$8.50
     

  • Salvia dichlamys

    (Scarlet Rooster Sage) From the mountains of Mexico we have this stunning Sage, which seems never to be out of bloom. A superior hummingbird plant, the warm orange flowers that cover this shrubby perennial make it a standout in the garden.
    $8.50
     

  • Salvia disjuncta

    Southern Mexican Sage) With its graceful, shrubby habit, purplish green leaves and intense tomato-red blooms, this herbaceous perennial makes a delightful display in your garden. It begins blooming in October and continues sporadically through the winter and into spring in frost-free areas.

    $8.50
     

  • Salvia dorisiana

    (Fruit Scented Sage)  This plant has it all -- big, light-green leaves that are fuzzy soft and large magenta-pink flowers that smell intoxicating and bloom from winter into spring. Fruit Scented Sage is one of the strongest and most deliciously scented plants we have encountered.

    $8.50
     

  • Salvia eizi-matudae

    (Shaggy Chiapas Sage) This is a sweetheart! Glowing magenta flowers lure the eye as well as hummingbirds to this heat-tolerant sage. It begins blooming in late summer where weather is warm and in fall where it is cooler.
    $8.50
     

  • Salvia elegans

    (Pineapple Sage) An indispensable fall-blooming addition to the garden, this tender perennial is, perhaps, the best of all hummingbird plants. When in bloom, it is covered in 3-inch-long red flowers.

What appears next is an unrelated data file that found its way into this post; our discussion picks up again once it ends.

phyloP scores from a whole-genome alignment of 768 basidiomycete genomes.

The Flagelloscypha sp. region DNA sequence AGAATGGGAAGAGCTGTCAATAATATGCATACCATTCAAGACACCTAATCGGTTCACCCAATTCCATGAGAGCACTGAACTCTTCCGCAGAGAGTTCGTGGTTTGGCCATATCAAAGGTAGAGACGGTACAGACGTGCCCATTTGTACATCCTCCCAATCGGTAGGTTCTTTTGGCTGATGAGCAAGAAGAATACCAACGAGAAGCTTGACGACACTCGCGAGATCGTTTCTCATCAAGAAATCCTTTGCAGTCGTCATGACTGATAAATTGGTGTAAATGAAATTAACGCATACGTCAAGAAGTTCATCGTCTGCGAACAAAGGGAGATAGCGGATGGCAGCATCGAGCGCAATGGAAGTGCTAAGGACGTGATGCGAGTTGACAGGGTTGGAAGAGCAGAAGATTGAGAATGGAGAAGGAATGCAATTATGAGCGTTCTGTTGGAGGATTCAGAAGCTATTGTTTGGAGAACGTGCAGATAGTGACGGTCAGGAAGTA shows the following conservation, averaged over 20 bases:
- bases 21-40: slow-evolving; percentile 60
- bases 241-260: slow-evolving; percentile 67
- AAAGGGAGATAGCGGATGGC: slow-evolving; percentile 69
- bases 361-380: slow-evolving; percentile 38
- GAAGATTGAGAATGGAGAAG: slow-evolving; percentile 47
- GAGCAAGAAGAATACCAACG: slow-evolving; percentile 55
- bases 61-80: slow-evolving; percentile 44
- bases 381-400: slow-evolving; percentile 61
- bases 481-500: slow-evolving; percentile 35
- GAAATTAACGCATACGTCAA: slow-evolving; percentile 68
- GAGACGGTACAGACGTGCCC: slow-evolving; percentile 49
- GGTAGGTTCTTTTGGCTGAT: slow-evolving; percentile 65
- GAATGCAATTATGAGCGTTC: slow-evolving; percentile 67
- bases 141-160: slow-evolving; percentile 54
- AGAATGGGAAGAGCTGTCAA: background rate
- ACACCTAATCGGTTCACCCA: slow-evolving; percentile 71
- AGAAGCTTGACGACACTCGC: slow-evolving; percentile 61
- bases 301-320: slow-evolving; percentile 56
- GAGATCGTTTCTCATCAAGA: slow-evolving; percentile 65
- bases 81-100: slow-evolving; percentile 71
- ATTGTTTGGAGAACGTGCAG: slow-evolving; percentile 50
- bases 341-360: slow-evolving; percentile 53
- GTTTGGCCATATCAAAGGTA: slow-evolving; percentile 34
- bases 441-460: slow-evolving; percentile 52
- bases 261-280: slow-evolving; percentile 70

$8.50
     

  • Salvia elegans 'Freida Dixon'

    (Frieda Dixon Pineapple Sage) Most varieties of Salvia elegans have bright red flowers. But Frieda Dixon Pineapple Sage, which blooms abundantly beginning in late fall, has softer salmon-pink blossoms set against mid-green, lance-shaped leaves.

    $8.50
     

  • Salvia elegans 'Golden Delicious'

    (Golden Pineapple Sage) The bright crimson flowers of this extremely fragrant sage are attractive to both humans and pollinators. However, it is the glowing golden foliage that most distinguishes this cultivar from other varieties of Pineapple Sage.
    $6.50
     

  • Salvia elegans 'Honey Melon'

    (Honey Melon Pineapple Sage) This is a short Pineapple Sage that is long blooming. It is the earliest and longest flowering of all the many varieties of Salvia elegans. We recommend it for indoor herb gardening as well as for outdoor borders and groundcovers.
    $8.50
     

  • Salvia elegans 'Tangerine'

    (Tangerine Pineapple Sage) This citrus-scented cultivar is our smallest variety of Pineapple Sage. Worth growing just for the exotic scent of its leaves, this culinary sage is also one of the longest blooming plants in its species.
    $8.50
     

  • Salvia fallax

    (Silly Mexican Sage) Also known as Salvia roscida, this close relative of Blue Sky Mexican Sage (Salvia caudata 'El Cielo Blue') has thousands of deep violet-blue flowers with prominent white bee lines.
    $8.50
     

  • Salvia fulgens

    (Cardinal Sage) Aptly named for its cardinal red, 2-inch-long flowers that glisten in the autumn sun, this full-sun sage blooms from fall into winter. Hummingbirds love it, but deer resist its charms. Growing up to 5 feet tall, it makes a fine herbaceous border plant or shrubby screen.

    $8.50
     



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Reviews


the plants that came were lovely well packed great root system with crisp fres leaves and large I an waiting to see how they survive my zone 5 winter !!
Ms. Yasmeen Moody
Nov 5, 2014